Detecting unexpectedly closed sockets
alex at tweedly.net
Sun Oct 17 11:10:05 CDT 2004
At 17:10 16/10/2004 -0700, kee nethery wrote:
>On Oct 16, 2004, at 4:27 PM, Alex Tweedly wrote:
>>At 21:24 16/10/2004 +0200, Tomas Franzén wrote:
>>>Dar, Xavier, Björnke,
>>>Thanks for your suggestions.
>>>I will let the server send a ping command to the client, and let the
>>>When the server hasn't received a ping for a while, it considers the
>>>client gone, and vice versa.
>>If it were me, I'd make the client send the "ping" and the server
>>respond. It's equally effective for keeping track of connections, and
>>keeps the "sense" of initiation and reaction right (for my way of
>>thinking of client/server).
>>And I'd be traditional, and set it up so the keep-alives should happen
>>every N seconds - and the server only assumes loss of connection if 3 * N
>>seconds have elapsed since the last ping was received. You might even
>>allow clients to have different keep-alive timer values (various reasons
>>why you might want that), and then they should pass their timer value to
>>the server, so it can use the appropriate time-out logic. (And possibly
>>thereby avoid a potential future bug if you need to change the time-out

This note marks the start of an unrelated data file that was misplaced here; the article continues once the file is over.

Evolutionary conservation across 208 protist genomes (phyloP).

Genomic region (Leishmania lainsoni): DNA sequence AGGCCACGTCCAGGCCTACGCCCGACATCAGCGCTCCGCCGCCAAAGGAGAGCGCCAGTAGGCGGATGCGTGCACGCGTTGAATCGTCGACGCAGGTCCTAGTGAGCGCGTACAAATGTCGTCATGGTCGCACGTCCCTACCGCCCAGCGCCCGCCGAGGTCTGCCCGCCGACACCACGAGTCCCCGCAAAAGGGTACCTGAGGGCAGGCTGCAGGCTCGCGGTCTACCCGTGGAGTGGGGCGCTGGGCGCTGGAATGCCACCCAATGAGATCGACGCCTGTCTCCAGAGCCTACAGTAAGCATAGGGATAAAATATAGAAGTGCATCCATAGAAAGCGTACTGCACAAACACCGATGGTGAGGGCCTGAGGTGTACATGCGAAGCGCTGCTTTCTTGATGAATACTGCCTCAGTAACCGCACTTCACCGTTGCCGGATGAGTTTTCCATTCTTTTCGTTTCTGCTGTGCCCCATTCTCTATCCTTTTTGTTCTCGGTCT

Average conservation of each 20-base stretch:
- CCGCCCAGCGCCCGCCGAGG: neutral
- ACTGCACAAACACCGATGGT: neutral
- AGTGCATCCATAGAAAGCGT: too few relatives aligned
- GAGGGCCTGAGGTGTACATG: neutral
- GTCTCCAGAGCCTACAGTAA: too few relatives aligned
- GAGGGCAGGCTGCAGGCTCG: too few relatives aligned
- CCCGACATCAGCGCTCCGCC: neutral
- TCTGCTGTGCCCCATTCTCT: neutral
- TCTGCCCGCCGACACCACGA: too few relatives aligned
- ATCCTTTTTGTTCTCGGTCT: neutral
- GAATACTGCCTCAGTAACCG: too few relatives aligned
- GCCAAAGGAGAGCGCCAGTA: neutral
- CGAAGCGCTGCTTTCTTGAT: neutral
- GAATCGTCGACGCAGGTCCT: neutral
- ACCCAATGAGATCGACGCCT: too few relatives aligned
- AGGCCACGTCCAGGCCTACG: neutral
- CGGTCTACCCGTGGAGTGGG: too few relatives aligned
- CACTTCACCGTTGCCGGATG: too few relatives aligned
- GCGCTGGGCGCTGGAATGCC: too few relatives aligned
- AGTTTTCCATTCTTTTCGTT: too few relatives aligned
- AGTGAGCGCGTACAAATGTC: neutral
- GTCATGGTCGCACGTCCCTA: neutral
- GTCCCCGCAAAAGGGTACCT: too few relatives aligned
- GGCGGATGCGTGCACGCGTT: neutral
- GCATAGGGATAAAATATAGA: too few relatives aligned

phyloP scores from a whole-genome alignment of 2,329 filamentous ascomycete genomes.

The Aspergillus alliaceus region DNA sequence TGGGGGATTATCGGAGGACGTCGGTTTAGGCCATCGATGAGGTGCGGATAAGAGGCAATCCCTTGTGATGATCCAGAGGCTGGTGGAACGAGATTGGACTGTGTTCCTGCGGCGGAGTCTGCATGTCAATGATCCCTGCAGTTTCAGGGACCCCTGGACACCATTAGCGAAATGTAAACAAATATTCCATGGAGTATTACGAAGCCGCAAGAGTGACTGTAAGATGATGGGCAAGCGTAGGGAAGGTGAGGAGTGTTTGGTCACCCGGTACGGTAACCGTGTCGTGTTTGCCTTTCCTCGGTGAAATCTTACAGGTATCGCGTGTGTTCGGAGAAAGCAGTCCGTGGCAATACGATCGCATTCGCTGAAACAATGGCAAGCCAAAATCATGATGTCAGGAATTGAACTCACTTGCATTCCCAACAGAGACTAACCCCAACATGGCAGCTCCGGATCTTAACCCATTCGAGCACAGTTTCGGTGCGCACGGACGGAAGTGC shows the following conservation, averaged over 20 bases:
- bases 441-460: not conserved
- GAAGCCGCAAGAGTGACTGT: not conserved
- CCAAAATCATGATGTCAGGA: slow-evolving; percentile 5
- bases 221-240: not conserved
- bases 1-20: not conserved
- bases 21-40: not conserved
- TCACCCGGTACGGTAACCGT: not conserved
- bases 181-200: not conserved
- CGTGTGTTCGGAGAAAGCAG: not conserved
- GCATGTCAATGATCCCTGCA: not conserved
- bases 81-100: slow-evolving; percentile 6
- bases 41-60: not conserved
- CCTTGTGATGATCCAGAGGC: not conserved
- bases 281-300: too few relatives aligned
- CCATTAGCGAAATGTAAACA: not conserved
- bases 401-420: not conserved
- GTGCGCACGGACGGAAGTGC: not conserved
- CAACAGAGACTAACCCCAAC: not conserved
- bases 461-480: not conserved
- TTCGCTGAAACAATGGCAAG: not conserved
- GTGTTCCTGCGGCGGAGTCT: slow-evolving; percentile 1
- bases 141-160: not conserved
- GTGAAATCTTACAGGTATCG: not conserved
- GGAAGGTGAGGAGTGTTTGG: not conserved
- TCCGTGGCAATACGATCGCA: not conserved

>>value and operator error leads to it being configured differently between
>>the two ends).
>I concur with Alex.
>Since you own both the client and the server I agree with Alex except I'd
>make it 3.5 * N so that you don't kill the connection just as the keep
>alive from the client comes in.
Indeed, 3.5 * N could be a better value to use - but I did say I was
"[going to] be traditional [...] and use 3*N"
There's a long tradition of protocol specs specifying 3*N (RIP, IGRP, BGP,
etc. all do this) and either other parts of the specification and/or
implementations find a way to avoid the problem of timing out just as the
next one arrives (either using jitter as specified by BGP, or
implementation details as commonly used in RIP).
If there is any likelihood of synchronization (e.g. if all students respond
to some command from a teacher, then you might find they all send their
keepalive N seconds later), then it's a good idea to use some jitter value
on the timers. For example, use a timer of X*N seconds, where X is a
random value between 0.75 and 1.0 [lifted from BGP's spec]. If you do that,
then it's practical to use a timeout of 3*N, since most of the actual times
will be reduced from N by the jitter.
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